Temperature Measurement

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This module will help you understand the applications of temperature measurement in industry as well as help you develop skills to convert temperature between common scales. It also discusses the thermal expansion principles used by some temperature measurement instruments. You will also learn about thermal contact and its effect on the accuracy and response time of temperature sensors, and about thermowells and their purpose.

Objective One
When you have completed this objective, you will be able to:
Explain why and where temperature measurement is used in industry.
Temperature Measurement
Temperature expresses the common notions of hot and cold. Objects of low temperature are cold, and various degrees of higher temperatures are warm or
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Temperature Measurement Terms
Temperature measurement is an important parameter in monitoring and controlling processes in industry. You must understand the terms related to temperature measurement.
Temperature
Temperature is a measure of the average kinetic energy of the particles in an object; kinetic energy is the rate at which molecules or particles move. When particles of any matter (solids, liquids, gases or elementary plasmas) move faster, they carry more kinetic energy and feel warmer than a material with slower particles.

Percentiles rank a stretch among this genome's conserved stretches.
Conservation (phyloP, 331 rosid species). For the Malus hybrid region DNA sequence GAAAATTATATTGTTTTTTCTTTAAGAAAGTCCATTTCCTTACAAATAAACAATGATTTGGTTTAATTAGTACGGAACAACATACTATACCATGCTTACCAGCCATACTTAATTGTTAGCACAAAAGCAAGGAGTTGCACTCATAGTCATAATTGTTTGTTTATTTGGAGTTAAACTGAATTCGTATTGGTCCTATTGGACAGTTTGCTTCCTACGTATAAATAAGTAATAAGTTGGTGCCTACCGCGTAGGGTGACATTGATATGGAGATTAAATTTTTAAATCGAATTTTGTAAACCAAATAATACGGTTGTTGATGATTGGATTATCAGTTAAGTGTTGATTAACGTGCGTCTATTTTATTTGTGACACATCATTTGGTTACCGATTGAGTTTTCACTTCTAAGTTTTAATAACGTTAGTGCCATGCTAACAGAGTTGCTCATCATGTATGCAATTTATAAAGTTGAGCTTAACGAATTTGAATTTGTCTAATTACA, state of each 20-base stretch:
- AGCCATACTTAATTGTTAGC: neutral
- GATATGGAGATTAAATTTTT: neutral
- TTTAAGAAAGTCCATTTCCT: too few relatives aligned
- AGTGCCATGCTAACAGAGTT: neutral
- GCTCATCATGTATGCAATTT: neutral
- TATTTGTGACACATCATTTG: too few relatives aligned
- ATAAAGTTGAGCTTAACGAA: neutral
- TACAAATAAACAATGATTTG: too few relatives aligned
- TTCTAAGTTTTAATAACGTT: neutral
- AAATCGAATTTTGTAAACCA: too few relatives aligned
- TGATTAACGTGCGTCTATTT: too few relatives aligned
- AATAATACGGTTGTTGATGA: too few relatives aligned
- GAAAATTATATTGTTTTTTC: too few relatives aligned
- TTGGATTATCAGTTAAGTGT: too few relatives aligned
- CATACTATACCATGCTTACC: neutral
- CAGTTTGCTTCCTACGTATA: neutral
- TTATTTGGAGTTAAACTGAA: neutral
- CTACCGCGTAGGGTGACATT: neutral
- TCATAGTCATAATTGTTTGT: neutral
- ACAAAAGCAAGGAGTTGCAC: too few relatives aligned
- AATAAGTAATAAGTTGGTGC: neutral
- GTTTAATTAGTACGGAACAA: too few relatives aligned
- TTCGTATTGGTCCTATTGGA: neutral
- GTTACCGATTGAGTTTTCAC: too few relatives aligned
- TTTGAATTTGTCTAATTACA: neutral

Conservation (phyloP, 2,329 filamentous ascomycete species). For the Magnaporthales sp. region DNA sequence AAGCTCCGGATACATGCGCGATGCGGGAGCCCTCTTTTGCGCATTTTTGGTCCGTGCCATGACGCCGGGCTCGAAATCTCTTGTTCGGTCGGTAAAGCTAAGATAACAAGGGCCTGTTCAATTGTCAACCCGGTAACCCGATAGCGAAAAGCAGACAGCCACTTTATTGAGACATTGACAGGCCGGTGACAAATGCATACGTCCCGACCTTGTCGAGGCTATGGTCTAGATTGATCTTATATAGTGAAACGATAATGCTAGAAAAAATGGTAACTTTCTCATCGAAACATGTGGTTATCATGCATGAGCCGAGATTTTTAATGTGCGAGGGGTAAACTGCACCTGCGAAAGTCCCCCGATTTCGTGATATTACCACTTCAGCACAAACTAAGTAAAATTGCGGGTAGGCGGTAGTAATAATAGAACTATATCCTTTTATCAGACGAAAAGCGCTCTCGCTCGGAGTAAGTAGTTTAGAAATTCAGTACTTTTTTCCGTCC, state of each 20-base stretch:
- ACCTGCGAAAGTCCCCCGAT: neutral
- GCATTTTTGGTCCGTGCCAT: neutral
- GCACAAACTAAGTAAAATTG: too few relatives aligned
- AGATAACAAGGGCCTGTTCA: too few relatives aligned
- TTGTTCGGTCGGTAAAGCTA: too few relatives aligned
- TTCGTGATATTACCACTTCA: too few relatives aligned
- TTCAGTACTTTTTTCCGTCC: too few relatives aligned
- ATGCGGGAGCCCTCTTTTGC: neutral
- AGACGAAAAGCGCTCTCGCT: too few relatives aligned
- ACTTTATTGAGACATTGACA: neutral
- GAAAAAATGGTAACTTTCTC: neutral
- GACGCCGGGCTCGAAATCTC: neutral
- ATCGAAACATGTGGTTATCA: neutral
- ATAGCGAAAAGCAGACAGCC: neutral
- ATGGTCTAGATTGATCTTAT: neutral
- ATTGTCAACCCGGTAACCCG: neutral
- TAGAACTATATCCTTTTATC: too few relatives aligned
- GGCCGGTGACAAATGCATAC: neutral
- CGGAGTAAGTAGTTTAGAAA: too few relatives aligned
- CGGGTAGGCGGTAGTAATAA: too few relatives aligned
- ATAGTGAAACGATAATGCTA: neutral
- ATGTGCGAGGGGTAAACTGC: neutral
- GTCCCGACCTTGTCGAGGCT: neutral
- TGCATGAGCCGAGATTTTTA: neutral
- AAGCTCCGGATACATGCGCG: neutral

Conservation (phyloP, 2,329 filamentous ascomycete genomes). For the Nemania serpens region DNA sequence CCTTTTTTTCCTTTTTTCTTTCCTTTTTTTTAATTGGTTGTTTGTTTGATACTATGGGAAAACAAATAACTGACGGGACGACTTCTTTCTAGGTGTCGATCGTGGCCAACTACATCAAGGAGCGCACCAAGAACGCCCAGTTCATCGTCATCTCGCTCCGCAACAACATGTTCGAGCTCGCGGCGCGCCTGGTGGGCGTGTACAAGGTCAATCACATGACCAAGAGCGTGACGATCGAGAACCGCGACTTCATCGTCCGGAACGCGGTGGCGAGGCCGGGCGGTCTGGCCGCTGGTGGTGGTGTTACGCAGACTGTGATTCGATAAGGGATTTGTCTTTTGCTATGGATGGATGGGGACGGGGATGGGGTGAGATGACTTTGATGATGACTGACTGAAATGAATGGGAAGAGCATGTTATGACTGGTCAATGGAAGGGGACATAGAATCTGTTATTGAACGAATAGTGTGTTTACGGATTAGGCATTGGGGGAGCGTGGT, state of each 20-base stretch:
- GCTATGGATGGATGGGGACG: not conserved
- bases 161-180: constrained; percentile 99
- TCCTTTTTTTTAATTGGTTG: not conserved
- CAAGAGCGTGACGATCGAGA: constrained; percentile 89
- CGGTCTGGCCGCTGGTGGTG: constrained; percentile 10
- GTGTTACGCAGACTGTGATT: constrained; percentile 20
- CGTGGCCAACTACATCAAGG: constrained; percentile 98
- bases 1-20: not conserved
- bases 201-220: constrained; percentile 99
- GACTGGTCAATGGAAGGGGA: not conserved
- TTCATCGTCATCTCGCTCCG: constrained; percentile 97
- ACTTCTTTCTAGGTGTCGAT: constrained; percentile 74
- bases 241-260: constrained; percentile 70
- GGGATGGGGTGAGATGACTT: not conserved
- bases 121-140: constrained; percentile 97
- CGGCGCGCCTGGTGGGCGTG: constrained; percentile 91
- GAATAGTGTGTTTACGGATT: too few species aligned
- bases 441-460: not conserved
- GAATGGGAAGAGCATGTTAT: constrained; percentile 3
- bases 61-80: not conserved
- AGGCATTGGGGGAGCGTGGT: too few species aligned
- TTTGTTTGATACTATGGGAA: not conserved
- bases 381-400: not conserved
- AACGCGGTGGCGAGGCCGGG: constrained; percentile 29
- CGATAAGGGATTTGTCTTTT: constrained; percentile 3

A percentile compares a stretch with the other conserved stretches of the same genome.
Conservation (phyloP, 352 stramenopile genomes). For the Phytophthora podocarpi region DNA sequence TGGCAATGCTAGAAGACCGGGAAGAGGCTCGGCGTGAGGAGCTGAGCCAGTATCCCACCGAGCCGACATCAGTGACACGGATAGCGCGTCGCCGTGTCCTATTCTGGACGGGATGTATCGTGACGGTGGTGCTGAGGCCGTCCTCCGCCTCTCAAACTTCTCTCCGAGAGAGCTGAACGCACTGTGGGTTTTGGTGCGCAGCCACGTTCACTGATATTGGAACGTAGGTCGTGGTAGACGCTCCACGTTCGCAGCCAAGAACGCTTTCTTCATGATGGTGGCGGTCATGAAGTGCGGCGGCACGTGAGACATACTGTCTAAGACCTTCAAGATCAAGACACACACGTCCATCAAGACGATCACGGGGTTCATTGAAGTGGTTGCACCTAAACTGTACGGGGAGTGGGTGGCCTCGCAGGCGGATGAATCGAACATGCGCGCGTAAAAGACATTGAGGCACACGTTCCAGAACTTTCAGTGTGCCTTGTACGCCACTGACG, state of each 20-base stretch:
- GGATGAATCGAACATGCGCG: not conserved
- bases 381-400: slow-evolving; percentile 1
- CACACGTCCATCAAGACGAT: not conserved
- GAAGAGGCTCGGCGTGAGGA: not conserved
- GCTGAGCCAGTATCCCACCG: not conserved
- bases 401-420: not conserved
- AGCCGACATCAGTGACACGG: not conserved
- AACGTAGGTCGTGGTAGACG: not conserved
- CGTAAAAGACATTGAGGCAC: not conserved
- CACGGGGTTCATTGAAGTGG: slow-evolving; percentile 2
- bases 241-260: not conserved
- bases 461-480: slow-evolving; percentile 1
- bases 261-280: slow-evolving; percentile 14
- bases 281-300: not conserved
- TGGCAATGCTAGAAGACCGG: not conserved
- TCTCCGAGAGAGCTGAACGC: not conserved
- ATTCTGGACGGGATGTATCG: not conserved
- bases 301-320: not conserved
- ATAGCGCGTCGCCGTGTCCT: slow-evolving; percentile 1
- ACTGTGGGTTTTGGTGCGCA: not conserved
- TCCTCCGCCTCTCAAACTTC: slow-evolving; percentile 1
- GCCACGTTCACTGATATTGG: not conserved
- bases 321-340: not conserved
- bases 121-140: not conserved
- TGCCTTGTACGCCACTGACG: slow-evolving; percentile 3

Boiling
Boiling is the process where molecules transition from the liquid phase to the gas phase, resulting in the formation of vapour bubbles within the liquid (Figure 1).

Figure 1 – Liquid changing to a gas.
Boiling Point
Boiling point is the temperature at which the vapour pressure of the liquid equals the environmental pressure that surrounds the liquid. At boiling point, the vapour pressure of the liquid becomes sufficient to overcome atmospheric pressure and lift the liquid to form bubbles inside the bulk of the liquid. For example, at standard atmospheric pressure of 101.325 kPaa, the boiling point of water is 100C
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For example, water requires 2257 kJ/kg (970 BTU/lb) to change to steam. Steam gives up 2257 kJ/kg (970 BTU/lb) when it condenses back to water. The temperature stays constant during these phase changes (Figure

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